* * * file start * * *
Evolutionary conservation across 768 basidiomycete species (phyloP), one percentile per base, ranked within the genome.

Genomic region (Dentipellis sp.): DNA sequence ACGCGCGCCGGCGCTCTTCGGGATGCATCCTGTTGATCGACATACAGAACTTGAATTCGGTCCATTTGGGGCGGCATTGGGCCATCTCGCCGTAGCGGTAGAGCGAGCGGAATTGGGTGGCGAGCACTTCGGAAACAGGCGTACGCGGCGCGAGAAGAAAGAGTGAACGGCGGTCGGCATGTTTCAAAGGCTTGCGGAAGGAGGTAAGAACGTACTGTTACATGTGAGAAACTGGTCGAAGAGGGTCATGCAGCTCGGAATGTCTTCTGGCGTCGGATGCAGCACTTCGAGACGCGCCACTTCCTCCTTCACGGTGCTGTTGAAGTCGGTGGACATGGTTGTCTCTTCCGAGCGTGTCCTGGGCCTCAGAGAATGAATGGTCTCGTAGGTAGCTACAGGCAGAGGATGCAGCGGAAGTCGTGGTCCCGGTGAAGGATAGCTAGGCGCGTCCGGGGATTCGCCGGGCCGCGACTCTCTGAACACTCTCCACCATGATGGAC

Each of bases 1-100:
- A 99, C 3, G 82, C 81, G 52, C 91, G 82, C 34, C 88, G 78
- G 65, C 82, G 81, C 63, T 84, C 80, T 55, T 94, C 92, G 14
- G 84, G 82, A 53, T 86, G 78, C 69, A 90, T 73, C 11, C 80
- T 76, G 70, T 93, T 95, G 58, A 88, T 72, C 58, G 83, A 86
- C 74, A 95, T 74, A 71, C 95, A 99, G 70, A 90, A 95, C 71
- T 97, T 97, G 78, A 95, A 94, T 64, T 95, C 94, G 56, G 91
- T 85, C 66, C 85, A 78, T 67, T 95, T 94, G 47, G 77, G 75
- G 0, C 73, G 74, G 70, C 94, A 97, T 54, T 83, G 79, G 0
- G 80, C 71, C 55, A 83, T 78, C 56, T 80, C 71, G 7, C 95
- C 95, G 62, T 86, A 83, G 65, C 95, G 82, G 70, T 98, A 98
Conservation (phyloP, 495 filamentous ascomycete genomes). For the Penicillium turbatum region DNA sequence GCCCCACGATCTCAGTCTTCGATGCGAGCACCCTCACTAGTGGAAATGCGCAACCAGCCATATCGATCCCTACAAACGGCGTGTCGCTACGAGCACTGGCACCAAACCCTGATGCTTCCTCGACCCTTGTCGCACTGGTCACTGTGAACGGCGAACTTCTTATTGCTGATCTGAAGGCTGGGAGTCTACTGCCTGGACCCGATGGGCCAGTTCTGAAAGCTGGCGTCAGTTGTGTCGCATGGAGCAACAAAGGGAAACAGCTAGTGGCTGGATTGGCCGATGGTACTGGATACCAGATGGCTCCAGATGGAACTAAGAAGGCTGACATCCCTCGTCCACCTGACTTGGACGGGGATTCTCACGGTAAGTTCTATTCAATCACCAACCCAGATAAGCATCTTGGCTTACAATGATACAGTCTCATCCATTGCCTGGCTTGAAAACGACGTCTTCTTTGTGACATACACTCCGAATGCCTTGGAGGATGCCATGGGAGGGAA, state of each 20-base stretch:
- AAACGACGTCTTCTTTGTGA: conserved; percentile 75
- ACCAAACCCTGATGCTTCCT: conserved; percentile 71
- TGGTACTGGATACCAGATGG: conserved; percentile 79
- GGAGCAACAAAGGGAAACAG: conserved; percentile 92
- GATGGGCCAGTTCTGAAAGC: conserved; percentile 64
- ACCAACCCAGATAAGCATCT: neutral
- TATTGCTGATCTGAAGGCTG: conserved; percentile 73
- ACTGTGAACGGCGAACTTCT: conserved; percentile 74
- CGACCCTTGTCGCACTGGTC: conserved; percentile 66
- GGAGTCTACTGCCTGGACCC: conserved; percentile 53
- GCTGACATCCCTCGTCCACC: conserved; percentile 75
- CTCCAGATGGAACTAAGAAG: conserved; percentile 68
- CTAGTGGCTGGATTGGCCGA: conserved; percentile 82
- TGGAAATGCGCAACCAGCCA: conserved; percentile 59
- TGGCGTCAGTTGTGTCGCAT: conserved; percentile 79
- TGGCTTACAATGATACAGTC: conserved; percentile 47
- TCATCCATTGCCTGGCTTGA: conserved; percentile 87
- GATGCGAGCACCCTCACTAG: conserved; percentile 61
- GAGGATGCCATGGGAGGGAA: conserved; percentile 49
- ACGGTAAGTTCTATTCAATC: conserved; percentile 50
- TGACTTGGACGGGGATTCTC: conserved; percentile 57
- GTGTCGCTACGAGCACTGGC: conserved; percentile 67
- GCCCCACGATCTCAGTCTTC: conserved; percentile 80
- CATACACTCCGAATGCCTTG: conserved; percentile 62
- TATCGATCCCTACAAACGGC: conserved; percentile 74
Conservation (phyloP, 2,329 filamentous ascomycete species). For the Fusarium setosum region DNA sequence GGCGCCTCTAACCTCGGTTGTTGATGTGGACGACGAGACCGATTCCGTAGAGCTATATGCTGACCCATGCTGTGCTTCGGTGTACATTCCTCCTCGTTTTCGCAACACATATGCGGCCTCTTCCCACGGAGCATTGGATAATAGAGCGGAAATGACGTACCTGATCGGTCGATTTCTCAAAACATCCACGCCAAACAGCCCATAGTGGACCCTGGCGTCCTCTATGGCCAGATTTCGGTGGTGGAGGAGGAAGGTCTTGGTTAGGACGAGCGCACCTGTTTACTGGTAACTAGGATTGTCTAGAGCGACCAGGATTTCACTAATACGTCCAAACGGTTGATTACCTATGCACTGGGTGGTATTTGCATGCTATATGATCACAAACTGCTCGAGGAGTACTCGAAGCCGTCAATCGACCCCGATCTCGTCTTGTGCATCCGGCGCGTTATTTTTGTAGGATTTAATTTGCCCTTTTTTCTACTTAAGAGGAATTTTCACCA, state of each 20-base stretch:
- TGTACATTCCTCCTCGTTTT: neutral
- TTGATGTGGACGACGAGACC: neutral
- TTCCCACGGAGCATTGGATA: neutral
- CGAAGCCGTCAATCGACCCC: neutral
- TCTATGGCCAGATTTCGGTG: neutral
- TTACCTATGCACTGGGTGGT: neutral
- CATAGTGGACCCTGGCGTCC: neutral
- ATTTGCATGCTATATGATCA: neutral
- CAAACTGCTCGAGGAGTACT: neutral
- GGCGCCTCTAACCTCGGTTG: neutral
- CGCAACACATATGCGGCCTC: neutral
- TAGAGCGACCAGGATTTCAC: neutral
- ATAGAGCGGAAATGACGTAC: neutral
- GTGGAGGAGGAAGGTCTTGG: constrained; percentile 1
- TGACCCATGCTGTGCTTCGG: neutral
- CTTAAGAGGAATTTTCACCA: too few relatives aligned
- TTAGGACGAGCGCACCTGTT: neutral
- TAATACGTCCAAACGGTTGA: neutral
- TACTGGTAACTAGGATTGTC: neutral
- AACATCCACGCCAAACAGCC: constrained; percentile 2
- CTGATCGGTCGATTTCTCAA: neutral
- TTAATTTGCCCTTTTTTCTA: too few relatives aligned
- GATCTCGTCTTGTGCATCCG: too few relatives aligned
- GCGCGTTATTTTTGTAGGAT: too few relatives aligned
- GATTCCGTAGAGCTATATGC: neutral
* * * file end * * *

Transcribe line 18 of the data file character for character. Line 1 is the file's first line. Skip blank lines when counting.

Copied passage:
- GGAGCAACAAAGGGAAACAG: conserved; percentile 92